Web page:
Gerald Minkoff “Video Blind Piece” (1980) / gardener  This open-air work was destroyed while on view as part of the 1980 Swiss Sculpture Exhibition in Bienne, Switzerland. Consisting of 14 exhausted television tubes buried in the ground with screens facing upward, the work was installed on May 24 near a public path - but due to construction delays, the installation took place before the surrounding ground had been leveled and fully sown with grass.  On June 19, when Minkoff returned to take documentation photographs of the finished piece, he was surprised to find the grounds in a finished state, but with no trace of his work. Exhibition organizers soon explained that the tubes had been mistakenly removed and destroyed by Oskar Fischer, the gardener responsible for the grounds.  Once informed of his error, Fischer placed an ad in the paper: “Urgently wanted: 14 old television tubes (uniform format 59x29) to restore a sculpture of the sculpture exhibition not recognized as such and for this reason removed to the refuse dump.” Minkoff, however, refused, claiming he could neither redo his work nor “tolerate any duplicate,” since the piece had been installed by him “specially on the ground indicated to this effect” and was thus “original and unique.” He then asked the exhibition organizers for the payment of the insurance value (14,000 Swiss francs), the reimbursement of his travels, and an indemnity of 5,000 francs.   In the following days, Fischer’s ad caught the attention of local newspapers, who ran pieces with headlines like, “Work of Art Looked Like Refuse: Away With It!” In one article, Fischer was quoted as saying, “I am no philistine. On the contrary, even provocative art appeals to me. It was all a mistake.”  The articles raised awareness of the event, leading to numerous offers to donate television tubes. Minkoff soon wrote the exhibition organizers, saying he was “ready, not to reconstitute a duplicate (a question of ethics), but to execute an analogous piece, ‘Video Blind Piece no. 2,’” on the condition that half his previous requirements be paid and that the new installation be given broad press coverage. But in preparation, when organizers attempted to make Fischer legally responsible “for all consequences arising from the regrettable incident,” both prior and future, he refused, saying the mistake could have happened to any other contractor. Fischer and then Minkoff each hired lawyers, spending the following weeks contesting responsibility and the work’s financial value. No agreements were reached, and in the end, the work was not replaced.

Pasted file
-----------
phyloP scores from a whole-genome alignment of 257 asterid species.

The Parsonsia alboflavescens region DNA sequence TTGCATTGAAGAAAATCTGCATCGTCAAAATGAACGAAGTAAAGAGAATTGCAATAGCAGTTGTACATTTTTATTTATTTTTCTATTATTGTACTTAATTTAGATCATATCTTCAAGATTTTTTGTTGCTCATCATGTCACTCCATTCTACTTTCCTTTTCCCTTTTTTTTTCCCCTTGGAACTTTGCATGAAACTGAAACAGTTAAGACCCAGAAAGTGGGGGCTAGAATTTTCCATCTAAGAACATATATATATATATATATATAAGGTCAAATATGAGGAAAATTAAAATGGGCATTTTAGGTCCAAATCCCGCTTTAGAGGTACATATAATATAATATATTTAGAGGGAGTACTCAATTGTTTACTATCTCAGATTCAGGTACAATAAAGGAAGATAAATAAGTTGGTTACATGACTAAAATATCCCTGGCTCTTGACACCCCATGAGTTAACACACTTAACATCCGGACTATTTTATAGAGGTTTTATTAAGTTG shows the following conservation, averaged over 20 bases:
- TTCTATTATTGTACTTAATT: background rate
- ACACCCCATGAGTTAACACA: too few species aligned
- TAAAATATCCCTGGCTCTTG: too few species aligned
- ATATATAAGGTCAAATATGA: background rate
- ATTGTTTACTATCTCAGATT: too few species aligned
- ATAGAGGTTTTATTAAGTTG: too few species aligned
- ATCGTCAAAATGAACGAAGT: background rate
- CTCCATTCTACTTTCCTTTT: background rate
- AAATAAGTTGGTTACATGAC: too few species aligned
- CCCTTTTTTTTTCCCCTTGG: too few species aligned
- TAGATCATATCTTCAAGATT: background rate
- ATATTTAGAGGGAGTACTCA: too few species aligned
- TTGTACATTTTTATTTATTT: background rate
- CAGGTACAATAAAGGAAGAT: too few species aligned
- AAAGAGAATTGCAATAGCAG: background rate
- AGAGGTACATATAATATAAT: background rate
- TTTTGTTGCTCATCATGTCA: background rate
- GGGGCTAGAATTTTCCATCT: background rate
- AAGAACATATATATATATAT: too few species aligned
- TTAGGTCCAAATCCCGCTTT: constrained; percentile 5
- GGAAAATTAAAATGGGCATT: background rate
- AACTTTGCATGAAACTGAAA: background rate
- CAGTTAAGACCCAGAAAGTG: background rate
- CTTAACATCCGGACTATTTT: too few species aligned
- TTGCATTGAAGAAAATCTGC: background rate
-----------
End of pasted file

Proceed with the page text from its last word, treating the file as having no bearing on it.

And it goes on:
Gerald Minkoff “Video Blind Piece” (1980) / gardener

This open-air work was destroyed while on view as part of the 1980 Swiss Sculpture Exhibition in Bienne, Switzerland. Consisting of 14 exhausted television tubes buried in the ground with screens facing upward, the work was installed on May 24 near a public path - but due to construction delays, the installation took place before the surrounding ground had been leveled and fully sown with grass.

On June 19, when Minkoff returned to take documentation photographs of the finished piece, he was surprised to find the grounds in a finished state, but with no trace of his work. Exhibition organizers soon explained that the tubes had been mistakenly removed and destroyed by Oskar Fischer, the gardener responsible for the grounds.

Once informed of his error, Fischer placed an ad in the paper: “Urgently wanted: 14 old television tubes (uniform format 59x29) to restore a sculpture of the sculpture exhibition not recognized as such and for this reason removed to the refuse dump.” Minkoff, however, refused, claiming he could neither redo his work nor “tolerate any duplicate,” since the piece had been installed by him “specially on the ground indicated to this effect” and was thus “original and unique.” He then asked the exhibition organizers for the payment of the insurance value (14,000 Swiss francs), the reimbursement of his travels, and an indemnity of 5,000 francs.

In the following days, Fischer’s ad caught the attention of local newspapers, who ran pieces with headlines like, “Work of Art Looked Like Refuse: Away With It!” In one article, Fischer was quoted as saying, “I am no philistine. On the contrary, even provocative art appeals to me. It was all a mistake.”

The articles raised awareness of the event, leading to numerous offers to donate television tubes. Minkoff soon wrote the exhibition organizers, saying he was “ready, not to reconstitute a duplicate (a question of ethics), but to execute an analogous piece, ‘Video Blind Piece no. 2,’” on the condition that half his previous requirements be paid and that the new installation be given broad press coverage. But in preparation, when organizers attempted to make Fischer legally responsible “for all consequences arising from the regrettable incident,” both prior and future, he refused, saying the mistake could have happened to any other contractor. Fischer and then Minkoff each hired lawyers, spending the following weeks contesting responsibility and the work’s financial value. No agreements were reached, and in the end, the work was not replaced.

Christopher Schreck